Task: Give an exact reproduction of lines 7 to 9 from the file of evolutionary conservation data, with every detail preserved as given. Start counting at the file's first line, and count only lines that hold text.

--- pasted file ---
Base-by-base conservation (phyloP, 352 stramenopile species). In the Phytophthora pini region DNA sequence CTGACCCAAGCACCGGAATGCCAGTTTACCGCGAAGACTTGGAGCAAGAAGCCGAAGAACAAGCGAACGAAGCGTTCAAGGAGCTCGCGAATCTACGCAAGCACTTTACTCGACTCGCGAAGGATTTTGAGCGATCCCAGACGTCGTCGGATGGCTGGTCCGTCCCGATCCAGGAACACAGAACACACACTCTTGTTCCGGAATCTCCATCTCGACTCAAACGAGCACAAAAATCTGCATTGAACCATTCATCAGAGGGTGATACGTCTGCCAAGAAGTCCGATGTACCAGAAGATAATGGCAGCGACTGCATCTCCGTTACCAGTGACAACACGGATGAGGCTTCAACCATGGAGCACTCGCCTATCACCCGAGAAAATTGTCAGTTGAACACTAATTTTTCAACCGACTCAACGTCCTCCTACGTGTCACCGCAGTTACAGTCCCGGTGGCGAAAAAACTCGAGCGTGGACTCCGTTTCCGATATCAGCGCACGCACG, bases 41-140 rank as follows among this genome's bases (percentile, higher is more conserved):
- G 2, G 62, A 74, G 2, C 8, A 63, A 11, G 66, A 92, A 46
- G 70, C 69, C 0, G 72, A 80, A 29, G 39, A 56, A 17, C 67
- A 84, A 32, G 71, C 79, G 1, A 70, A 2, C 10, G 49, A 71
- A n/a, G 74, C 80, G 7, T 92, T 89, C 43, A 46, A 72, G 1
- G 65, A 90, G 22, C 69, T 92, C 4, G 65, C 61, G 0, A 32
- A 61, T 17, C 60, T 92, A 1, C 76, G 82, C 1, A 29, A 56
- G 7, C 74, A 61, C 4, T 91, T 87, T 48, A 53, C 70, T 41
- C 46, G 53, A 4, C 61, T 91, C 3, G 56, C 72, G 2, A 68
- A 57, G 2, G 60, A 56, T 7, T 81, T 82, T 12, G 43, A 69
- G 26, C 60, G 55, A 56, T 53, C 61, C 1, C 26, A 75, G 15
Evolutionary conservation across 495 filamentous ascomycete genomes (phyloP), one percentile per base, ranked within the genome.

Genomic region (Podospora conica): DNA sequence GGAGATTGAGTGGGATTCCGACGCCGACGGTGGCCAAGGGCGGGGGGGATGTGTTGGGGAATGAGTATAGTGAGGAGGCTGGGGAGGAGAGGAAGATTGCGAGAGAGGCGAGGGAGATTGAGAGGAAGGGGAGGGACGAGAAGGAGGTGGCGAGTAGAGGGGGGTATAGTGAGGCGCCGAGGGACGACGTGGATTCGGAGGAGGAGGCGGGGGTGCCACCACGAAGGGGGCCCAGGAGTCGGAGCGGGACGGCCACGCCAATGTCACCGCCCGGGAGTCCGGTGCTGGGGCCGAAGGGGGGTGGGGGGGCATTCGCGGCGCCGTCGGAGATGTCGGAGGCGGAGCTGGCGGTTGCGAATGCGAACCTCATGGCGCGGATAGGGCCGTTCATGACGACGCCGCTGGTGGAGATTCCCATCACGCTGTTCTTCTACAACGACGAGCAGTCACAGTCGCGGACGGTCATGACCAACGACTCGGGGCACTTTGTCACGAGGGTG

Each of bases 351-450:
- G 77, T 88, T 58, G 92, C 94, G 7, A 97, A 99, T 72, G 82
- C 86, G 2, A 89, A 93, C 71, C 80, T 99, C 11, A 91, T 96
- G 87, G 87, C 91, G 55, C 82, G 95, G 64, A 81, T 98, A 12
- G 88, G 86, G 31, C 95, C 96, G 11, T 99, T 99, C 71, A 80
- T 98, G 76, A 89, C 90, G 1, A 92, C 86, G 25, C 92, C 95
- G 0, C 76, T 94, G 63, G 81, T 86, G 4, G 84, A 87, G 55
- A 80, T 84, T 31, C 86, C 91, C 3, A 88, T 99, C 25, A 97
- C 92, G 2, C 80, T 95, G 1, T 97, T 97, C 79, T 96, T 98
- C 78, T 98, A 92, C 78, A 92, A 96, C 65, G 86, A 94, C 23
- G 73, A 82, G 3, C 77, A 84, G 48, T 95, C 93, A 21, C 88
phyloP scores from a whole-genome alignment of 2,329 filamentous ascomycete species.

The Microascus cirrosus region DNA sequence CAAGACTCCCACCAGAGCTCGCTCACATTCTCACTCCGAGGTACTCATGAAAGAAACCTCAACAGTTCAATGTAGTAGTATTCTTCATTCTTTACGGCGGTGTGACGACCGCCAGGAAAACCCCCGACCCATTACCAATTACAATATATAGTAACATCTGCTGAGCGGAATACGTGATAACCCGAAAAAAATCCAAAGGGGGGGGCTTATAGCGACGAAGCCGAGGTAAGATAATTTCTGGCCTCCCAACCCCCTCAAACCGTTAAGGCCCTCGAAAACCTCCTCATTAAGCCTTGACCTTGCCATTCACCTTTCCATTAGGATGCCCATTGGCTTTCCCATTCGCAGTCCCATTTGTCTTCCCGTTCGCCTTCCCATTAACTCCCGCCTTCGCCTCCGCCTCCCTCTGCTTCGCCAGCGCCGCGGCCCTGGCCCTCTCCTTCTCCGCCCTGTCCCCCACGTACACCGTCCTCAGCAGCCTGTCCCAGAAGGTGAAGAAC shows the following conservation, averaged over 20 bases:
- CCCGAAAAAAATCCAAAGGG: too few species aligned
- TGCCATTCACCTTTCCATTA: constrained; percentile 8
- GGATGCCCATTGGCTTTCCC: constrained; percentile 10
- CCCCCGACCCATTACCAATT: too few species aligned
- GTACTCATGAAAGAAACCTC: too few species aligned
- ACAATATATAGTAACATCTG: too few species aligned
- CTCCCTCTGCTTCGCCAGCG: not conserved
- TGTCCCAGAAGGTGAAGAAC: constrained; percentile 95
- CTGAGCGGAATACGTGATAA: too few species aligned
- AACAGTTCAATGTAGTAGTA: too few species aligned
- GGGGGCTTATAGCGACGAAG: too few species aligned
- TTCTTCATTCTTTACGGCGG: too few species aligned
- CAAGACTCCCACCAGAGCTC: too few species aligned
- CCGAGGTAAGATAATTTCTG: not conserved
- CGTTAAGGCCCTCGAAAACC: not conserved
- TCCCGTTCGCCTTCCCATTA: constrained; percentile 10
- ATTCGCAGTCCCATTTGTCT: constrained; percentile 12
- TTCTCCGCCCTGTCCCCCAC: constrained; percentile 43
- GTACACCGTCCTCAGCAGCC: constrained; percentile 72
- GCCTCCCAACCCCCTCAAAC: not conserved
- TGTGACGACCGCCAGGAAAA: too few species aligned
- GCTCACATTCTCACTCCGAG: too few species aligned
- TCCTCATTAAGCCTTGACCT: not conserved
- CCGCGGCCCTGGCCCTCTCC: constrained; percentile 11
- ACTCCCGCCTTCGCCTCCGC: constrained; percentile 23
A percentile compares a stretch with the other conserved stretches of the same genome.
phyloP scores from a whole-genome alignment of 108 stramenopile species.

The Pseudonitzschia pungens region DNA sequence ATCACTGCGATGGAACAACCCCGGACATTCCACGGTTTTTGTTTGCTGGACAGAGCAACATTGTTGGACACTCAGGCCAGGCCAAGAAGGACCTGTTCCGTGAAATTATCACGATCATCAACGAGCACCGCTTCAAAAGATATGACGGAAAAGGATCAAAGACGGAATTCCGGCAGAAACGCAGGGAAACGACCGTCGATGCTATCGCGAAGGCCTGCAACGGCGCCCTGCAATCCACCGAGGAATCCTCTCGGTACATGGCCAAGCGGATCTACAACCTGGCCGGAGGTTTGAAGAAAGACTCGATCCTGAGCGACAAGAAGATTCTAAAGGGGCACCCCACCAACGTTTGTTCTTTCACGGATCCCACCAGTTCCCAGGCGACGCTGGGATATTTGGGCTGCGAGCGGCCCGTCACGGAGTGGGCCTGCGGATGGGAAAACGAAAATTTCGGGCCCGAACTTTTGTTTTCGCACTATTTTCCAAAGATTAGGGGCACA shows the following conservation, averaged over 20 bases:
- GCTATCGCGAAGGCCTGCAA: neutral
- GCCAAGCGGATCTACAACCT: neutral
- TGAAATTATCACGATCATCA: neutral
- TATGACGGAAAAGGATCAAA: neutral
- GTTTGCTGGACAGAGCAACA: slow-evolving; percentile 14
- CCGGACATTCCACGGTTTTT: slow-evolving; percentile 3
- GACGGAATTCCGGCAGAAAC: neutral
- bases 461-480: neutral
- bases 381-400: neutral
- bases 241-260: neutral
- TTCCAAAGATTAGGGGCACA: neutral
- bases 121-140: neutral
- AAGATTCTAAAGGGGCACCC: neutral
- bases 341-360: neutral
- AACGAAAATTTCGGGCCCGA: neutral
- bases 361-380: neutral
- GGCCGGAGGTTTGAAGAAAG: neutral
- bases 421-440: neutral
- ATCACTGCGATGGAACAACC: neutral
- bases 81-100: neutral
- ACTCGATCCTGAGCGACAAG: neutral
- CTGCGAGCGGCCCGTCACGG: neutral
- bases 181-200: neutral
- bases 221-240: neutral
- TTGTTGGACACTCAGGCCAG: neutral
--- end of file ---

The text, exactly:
- A 61, T 17, C 60, T 92, A 1, C 76, G 82, C 1, A 29, A 56
- G 7, C 74, A 61, C 4, T 91, T 87, T 48, A 53, C 70, T 41
- C 46, G 53, A 4, C 61, T 91, C 3, G 56, C 72, G 2, A 68